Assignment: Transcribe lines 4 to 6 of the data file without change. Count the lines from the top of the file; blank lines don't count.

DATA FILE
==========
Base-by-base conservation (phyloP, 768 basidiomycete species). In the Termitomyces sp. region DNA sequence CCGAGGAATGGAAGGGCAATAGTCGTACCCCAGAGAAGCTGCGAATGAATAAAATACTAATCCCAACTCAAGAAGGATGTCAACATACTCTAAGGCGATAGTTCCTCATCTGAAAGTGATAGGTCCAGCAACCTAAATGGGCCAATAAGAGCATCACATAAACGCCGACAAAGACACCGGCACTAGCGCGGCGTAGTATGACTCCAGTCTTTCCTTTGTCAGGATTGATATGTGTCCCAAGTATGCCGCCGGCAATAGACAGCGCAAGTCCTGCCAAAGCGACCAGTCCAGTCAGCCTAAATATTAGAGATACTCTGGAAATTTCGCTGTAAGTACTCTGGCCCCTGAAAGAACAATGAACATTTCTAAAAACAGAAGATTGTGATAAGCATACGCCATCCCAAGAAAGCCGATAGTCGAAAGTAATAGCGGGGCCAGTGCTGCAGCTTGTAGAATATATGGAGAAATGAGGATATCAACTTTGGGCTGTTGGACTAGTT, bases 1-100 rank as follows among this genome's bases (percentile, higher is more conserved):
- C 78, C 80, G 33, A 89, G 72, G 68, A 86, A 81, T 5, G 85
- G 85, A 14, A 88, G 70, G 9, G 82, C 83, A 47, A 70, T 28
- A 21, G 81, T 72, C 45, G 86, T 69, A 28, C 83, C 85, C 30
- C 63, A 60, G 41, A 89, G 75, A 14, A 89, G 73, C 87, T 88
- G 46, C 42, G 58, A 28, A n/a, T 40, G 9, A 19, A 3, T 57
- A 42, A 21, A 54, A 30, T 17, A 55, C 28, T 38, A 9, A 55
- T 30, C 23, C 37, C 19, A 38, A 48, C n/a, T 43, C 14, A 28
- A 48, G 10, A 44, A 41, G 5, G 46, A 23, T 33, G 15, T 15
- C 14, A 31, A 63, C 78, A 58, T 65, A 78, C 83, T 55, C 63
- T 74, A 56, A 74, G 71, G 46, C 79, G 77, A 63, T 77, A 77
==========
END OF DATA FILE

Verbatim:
- A 21, G 81, T 72, C 45, G 86, T 69, A 28, C 83, C 85, C 30
- C 63, A 60, G 41, A 89, G 75, A 14, A 89, G 73, C 87, T 88
- G 46, C 42, G 58, A 28, A n/a, T 40, G 9, A 19, A 3, T 57